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Choosing Wisely® Toolkit

5 QUESTIONS to Ask Your Doctor Before You Get Any Test, Treatment or Procedure

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Some medical tests and procedures provide little benefit. And, in some cases they may even cause harm.

According to HealthAffairs (2012), Thirty percent of health care spending goes towards ineffective or unnecessary care. That's about 700 billion dollars a year! Talk to your doctor about which medical treatments are right and wrong for you and make sure you end up with the right amount of care - not too much and not too little. Use these tips to help build your doctor-patient relationship.

Use the following 5 QUESTIONS along with the tools and resources to talk to your doctor about which tests, treatments and procedures you need - and which you don't need.

1. Do I really need this test or procedure?

Medical tests help you and your doctor or other health provider decide how to treat a problem. One way to treat problems is with medical procedures. It can be difficult to ask questions when doctors seem to be in a hurry, but your health is important. Asking for more information can save you and your doctor time in the long run.

Doctor with patient

What You Should Know

Three Health Care Treatments You May Not Need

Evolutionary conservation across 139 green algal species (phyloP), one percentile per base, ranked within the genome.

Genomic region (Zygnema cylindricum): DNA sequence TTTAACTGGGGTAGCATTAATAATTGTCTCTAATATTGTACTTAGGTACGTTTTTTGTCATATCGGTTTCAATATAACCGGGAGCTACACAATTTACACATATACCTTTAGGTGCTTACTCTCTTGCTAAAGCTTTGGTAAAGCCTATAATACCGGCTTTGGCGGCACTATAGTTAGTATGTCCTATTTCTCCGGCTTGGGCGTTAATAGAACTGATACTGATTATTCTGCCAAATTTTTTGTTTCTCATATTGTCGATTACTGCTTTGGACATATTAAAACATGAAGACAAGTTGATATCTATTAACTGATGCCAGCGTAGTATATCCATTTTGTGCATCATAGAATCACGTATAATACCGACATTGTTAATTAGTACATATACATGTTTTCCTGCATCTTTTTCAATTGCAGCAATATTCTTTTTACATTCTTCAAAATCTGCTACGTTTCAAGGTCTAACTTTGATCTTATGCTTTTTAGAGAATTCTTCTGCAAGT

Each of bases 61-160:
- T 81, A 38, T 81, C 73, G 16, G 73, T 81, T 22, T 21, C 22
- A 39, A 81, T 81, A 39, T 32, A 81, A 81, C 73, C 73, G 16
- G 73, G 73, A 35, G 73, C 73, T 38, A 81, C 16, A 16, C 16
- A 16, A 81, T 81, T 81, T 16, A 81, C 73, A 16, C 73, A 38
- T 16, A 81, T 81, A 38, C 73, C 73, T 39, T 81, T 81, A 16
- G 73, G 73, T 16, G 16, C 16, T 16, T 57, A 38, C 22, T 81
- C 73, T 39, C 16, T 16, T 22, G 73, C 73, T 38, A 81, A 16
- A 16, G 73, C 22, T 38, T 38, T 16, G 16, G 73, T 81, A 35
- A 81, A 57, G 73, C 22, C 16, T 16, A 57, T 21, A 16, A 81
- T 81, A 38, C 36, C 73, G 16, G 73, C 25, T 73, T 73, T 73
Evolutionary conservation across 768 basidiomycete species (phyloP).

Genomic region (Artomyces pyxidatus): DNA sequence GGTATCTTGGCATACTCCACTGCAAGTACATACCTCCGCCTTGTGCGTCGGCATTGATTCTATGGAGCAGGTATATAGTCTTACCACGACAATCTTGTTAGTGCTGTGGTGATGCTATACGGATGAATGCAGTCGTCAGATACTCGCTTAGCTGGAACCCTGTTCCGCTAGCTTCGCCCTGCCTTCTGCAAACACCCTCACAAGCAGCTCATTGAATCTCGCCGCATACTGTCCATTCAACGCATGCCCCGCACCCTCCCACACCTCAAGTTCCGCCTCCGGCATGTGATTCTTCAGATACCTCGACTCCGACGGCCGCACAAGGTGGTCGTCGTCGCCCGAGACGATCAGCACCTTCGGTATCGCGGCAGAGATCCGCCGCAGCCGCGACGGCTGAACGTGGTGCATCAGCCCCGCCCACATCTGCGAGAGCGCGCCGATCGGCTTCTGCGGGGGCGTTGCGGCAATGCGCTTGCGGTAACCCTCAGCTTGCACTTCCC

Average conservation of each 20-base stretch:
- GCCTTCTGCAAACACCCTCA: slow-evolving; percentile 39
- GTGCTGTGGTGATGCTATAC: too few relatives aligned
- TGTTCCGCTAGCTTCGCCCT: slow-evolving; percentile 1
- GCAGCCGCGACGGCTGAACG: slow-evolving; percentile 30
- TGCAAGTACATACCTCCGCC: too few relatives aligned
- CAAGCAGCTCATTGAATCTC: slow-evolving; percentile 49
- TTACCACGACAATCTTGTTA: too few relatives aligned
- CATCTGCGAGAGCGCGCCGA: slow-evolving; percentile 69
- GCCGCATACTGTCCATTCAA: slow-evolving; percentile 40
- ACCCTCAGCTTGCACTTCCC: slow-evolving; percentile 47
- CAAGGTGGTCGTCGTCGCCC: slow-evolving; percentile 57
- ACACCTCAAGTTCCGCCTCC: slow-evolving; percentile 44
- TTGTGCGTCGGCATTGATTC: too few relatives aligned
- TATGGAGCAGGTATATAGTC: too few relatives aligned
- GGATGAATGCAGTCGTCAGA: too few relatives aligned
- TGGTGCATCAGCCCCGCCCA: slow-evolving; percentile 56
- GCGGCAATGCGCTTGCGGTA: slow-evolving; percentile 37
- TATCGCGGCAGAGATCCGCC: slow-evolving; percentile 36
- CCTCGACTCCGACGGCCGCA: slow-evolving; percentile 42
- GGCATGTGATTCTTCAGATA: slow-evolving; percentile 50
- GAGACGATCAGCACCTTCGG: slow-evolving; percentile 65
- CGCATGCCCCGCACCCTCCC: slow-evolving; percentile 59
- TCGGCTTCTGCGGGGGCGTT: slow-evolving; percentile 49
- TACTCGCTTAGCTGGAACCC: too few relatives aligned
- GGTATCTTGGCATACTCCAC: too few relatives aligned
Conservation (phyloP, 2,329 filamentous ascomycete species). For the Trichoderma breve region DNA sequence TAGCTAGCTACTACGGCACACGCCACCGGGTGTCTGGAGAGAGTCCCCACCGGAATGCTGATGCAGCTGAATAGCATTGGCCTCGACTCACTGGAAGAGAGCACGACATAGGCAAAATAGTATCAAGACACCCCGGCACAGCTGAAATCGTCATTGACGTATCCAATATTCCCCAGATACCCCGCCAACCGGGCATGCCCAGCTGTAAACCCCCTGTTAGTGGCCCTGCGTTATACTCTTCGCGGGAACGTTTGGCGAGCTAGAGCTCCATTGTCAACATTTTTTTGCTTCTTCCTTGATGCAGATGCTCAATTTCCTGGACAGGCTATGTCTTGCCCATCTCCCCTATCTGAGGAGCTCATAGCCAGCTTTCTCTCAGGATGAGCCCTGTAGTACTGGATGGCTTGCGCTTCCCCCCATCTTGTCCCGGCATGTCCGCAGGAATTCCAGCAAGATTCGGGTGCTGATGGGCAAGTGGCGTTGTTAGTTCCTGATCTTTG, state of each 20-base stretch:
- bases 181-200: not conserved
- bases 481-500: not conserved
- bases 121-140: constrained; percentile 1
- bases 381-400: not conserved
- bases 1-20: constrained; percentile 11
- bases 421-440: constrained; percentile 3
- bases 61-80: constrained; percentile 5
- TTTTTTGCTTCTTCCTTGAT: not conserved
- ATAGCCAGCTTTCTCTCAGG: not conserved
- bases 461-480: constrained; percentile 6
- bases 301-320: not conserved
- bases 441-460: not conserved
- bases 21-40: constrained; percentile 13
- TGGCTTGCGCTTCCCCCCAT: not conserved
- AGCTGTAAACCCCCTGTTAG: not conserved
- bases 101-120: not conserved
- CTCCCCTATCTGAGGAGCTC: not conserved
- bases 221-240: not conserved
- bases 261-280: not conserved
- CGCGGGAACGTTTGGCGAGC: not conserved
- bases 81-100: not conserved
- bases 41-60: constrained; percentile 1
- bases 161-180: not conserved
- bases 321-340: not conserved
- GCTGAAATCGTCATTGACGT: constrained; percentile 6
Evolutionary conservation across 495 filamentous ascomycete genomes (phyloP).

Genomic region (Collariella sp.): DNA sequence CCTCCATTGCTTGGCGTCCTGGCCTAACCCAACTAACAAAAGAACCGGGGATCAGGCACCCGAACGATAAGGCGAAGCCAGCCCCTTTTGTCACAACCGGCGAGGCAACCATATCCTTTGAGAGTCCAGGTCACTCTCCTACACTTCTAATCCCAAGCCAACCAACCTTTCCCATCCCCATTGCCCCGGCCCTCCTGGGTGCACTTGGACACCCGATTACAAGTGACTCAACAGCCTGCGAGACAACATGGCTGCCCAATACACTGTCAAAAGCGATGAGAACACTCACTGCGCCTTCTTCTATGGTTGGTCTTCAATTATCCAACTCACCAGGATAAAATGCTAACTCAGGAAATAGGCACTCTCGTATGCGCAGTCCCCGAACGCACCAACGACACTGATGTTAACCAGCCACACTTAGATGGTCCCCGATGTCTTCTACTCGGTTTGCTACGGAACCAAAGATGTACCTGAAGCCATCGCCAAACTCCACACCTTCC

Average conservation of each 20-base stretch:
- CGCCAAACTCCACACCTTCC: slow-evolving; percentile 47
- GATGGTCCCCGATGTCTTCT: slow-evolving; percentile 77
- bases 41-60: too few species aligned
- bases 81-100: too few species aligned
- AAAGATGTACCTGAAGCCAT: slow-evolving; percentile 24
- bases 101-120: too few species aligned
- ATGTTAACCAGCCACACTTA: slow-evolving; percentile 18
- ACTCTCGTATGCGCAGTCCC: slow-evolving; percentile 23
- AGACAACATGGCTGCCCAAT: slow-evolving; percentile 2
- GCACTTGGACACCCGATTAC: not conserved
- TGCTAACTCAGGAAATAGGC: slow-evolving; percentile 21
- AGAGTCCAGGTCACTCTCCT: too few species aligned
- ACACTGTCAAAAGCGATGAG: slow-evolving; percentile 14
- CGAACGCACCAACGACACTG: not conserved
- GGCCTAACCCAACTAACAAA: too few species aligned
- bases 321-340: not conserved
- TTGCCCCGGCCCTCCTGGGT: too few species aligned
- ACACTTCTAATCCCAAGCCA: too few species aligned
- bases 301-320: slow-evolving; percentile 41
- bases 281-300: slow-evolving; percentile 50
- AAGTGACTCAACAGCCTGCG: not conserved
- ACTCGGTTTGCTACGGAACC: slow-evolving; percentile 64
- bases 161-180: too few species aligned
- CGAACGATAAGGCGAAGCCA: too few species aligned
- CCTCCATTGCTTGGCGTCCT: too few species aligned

This real-life example shows that whether you are an employee, patient or caregiver, more care isn't necessarily better care.

Tips for Talking with Your Doctor
It's about building a relationship of trust and working as a team, but sometimes disagreeing with your doctor can be hard. Use these tips to help build your doctor-patient relationship.


5 question video

Talking with your doctor video

Doctors want to hear from you! See how this doctor-patient relationship truly is a team.

2. What are the risks?

Will there be side effects? What are the chances of getting results that aren't correct? Could that lead to more testing or another procedure? Doctors can't read your mind, it's up to you to ask questions about the details and health care professionals will be happy to discuss any issues more in depth.

What You Should Know

Screening Tests: When You Need Them and When You Don't
Screening tests help spot problems early, when they are easier to treat. Sometimes this can improve your health and help you live longer. But, screening tests have risks. So, it's important to know which ones you need and how often you need them.


More medicine is not always better video

Want to know more? Click here.

3. Are there simpler, safer options?

Sometimes all you need to do is make lifestyle changes, such as eat healthier foods or exercise more. It can be an easier, less costly way to get healthy! However, the only way to know if changing your lifestyle will help your condition (or prevent conditions you may be predisposed to) is to speak with your doctor.
Fruit and Vegetables

What You Should Know

Living Life to the Fullest: Building Healthy Habits